The Rector writes ‘Well, here we are again! Back to online only Services. I am generally of a positive disposition so I know we will eventually get through this ( I also know that I need to keep wearing a mask, washing my hands, keeping my distance and so on as I’m optimistic not stupid!). We can’t let our guard down now. As a parish we have done everything we had to do in the last few months and we will continue to do just that. I am so glad that we at least got to have our Harvest Thanksgiving Services in the two churches last week and this Sunday, as I stand alone yet again at the altar, I will pretend that I can still smell the apples and the greenery of last week! If you are tuning in on the 11am Livestream Service, just use your imagination and try and smell the harvest bounty in the church! ‘
A different kind of Musical Note this week !
This week, as we enter another period of ’lockdown’ I’d like to pay tribute to our wonderful musicians. In St John’s Church, Kay Treacy plays on the first, third and fourth Sundays of each month, Roger Ellis plays on the 2nd Sunday and in St Mary’s Bébhinn Ni Mheara plays on the first three Sundays and Kevin O’Neill on the 4th Sunday. Together they bring us the joy of music which adds so much to our worship and praise. Perhaps it is only when we don’t have it that we truly appreciate it. I want to thank them for playing music without any of the normal accompanying hymn singing for the last three months and I am so sorry that we are back again online. They are going to try and organise with Simon Woodworth, our Parish Webmaster , to have some music interspersed in the Livestream each week so hopefully we will continue to enjoy their playing. Again our thanks and appreciation to all involved. Canon Elaine
Random Notes CCCLXI
UNGODLY TRAVEL DENOUNCED (1863)
In a pamphlet published in the Victorian era, several so-called experts denounced the new fashion for railway travel. It was ungodly, ungentlemanly and un-Christian according to the pamphlet’s contributors. One short contribution sums up the tone of the pamphlet, it was written by Dr Walter Lewis, Medical Officer of the London Post Office. He wrote that his views and scientific observations on railway travel were based entirely on observation of the health of the travelling public. He was determined to give the impression that his views were based strictly on science yet to the modern traveller his views seem bizarre in the extreme.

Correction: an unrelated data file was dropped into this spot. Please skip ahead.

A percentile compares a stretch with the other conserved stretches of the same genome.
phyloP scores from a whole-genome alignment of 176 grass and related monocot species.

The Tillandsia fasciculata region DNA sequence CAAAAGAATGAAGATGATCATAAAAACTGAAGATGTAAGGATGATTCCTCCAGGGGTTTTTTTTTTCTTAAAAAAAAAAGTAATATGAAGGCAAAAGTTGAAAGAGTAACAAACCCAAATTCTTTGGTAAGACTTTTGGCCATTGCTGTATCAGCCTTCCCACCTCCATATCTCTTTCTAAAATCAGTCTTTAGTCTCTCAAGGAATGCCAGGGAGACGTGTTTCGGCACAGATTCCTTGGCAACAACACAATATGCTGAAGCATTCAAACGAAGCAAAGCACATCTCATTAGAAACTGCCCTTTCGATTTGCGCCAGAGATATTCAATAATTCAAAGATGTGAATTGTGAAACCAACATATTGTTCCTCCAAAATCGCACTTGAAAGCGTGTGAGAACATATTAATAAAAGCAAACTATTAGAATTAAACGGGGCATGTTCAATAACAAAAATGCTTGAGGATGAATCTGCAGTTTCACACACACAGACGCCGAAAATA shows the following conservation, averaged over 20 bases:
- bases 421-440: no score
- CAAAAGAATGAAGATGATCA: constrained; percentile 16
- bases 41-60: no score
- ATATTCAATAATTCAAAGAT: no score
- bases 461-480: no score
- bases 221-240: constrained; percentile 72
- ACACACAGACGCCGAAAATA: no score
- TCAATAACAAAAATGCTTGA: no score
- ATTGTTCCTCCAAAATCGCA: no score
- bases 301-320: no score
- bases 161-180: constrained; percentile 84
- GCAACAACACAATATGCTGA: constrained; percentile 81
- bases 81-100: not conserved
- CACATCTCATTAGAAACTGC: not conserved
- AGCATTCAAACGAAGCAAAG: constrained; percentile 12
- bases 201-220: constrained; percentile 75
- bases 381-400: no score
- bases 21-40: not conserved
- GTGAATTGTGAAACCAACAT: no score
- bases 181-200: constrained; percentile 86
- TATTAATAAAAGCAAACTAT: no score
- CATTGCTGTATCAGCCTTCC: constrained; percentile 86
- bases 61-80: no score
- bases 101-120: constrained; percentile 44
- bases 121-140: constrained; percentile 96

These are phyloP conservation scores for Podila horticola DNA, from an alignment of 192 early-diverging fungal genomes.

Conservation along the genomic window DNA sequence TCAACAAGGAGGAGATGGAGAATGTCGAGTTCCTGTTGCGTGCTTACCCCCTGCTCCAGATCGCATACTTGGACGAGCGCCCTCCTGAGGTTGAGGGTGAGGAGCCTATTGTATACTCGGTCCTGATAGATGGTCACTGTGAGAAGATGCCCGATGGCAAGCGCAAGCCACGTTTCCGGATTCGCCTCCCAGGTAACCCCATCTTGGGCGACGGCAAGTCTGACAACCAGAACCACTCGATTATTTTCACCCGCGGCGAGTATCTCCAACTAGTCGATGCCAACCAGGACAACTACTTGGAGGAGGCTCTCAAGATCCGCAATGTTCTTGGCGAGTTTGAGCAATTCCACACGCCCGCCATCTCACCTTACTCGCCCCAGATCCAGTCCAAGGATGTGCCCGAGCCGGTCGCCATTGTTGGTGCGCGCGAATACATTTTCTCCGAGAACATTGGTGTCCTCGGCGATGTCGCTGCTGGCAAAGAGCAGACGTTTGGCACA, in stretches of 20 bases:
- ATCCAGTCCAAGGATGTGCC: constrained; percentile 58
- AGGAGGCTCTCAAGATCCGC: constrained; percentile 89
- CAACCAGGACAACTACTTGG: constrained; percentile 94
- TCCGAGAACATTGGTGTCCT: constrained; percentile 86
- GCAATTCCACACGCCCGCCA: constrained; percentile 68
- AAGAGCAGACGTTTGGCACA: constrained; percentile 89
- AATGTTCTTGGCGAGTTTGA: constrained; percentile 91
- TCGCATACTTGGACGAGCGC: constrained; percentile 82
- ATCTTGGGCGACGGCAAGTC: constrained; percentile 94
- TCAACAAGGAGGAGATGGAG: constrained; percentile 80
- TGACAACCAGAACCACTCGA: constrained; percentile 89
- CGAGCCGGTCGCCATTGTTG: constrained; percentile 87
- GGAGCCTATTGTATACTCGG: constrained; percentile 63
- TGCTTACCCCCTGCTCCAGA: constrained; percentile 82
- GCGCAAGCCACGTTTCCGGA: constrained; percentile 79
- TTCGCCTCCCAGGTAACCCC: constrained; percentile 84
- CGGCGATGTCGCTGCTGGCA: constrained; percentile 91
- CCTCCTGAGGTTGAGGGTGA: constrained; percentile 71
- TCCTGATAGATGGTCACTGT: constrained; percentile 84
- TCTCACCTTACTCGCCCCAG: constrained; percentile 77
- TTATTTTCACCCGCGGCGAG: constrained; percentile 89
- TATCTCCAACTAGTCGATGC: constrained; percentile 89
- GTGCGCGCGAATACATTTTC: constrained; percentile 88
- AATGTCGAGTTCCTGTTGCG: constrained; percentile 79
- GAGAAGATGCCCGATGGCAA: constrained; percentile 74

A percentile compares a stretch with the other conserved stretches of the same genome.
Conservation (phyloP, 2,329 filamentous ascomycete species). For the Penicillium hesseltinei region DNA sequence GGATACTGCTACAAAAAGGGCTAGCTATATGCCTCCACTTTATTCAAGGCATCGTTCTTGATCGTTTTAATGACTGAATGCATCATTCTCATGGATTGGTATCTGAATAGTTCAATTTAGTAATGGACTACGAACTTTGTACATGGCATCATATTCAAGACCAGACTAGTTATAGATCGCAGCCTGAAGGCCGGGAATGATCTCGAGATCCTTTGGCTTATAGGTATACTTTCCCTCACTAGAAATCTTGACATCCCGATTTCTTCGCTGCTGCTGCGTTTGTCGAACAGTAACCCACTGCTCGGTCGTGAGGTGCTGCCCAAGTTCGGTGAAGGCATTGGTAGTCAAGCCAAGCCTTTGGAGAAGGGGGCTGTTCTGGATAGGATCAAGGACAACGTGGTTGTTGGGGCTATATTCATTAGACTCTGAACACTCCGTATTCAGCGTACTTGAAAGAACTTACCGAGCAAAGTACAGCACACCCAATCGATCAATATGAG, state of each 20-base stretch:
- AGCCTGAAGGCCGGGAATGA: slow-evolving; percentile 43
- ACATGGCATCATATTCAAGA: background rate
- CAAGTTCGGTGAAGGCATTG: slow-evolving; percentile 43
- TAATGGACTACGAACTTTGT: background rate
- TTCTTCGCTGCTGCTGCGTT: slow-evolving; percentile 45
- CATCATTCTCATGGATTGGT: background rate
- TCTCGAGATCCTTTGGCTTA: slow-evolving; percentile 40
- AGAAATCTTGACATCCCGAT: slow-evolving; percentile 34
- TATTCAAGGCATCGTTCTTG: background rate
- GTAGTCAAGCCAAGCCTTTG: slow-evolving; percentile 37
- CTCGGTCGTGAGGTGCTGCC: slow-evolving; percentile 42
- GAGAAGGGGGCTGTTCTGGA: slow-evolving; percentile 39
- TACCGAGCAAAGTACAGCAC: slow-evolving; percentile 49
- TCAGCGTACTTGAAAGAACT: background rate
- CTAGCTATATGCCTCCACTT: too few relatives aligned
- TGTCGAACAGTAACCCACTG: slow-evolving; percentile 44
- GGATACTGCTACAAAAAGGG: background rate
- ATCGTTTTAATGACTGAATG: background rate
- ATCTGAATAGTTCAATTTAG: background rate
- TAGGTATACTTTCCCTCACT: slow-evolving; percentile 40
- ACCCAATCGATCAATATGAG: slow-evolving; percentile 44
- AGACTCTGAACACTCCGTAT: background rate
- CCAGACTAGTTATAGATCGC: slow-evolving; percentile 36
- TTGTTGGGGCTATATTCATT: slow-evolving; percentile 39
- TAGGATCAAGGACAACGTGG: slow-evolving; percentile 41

Dr Lewis wrote, “Railway travel has little, if any, injurious effect on healthy, strong, well-built persons, such as are typically to be found among the London populations, but provided that the amount be not excessive, and if passengers ensure that they take moderate care of themselves, but persons who take to habitual railway travelling after the age of twenty-five or thirty are more easily and dangerously affected than those who begin earlier, and that the more advanced in age a traveller is, the more easily is he affected by this sort of locomotion. Weak, tall loosely-knit persons, and those suffering under various affections, more especially of the head, heart, and lungs, are very unsuited for habitual railway travelling. They may also find the extreme motion induces delusions of a most unwholesome sort and may even inflame the passions.”
(In future, travel on buses. You have been warned!)
We intend that the 11am Live Streamed Service will continue to be a Service of Holy Communion.
All of the bishops have formed the view that where an individual priest is celebrating the Eucharist alone, but on webcam with others watching at home, that in these extraordinary times, This satisfies the Anglican requirements concerning not celebrating alone as set out in BCP page 77 at General Direction 14 (c )
The term ‘Spiritual Communion’ has been used historically to describe the means of grace by which a person, prevented for some serious reason from sharing in a celebration of the Eucharist, nonetheless shares in the communion of Jesus Christ. The form of prayer below offers Christians an opportunity to give thanks for their communion with him, particularly at times when they would ordinarily be present at the Eucharist.
The Book of Common Prayer, on page 440 in its notes to the ‘Ministry to those who are sick’ states: “those who are incapable of receiving the sacrament are to be assured that, although not receiving the elements in the mouth, they are by faith partakers of the body and blood of Christ and of the benefits he conveys to us by them.”
Making a Spiritual Communion is particularly fitting for those who cannot receive the sacrament at the great feasts of the Church, and it fulfils the duty of receiving Holy Communion ‘regularly, and especially at the festivals of Christmas, Easter and Whitsun or Pentecost’ The Church of which we are members is not defined by the walls of a building but by the Body of Christ of which we are members.
In making our communion spiritually, we are joining with Christians everywhere to be nourished by the one who tells us, ‘I am the Bread of Life’.
In making a Spiritual Communion, you may wish to pray
Thanks be to you, Lord Jesus Christ,
for all the benefits you have given me,
for all the pains and insults you have borne for me.
Since I cannot now receive you sacramentally,
I ask you to come spiritually into my heart.
O most merciful redeemer, friend and brother,
may I know you more clearly,
love you more dearly,
and follow you more nearly, day by day. Amen.
after the Prayer of St Richard of Chichester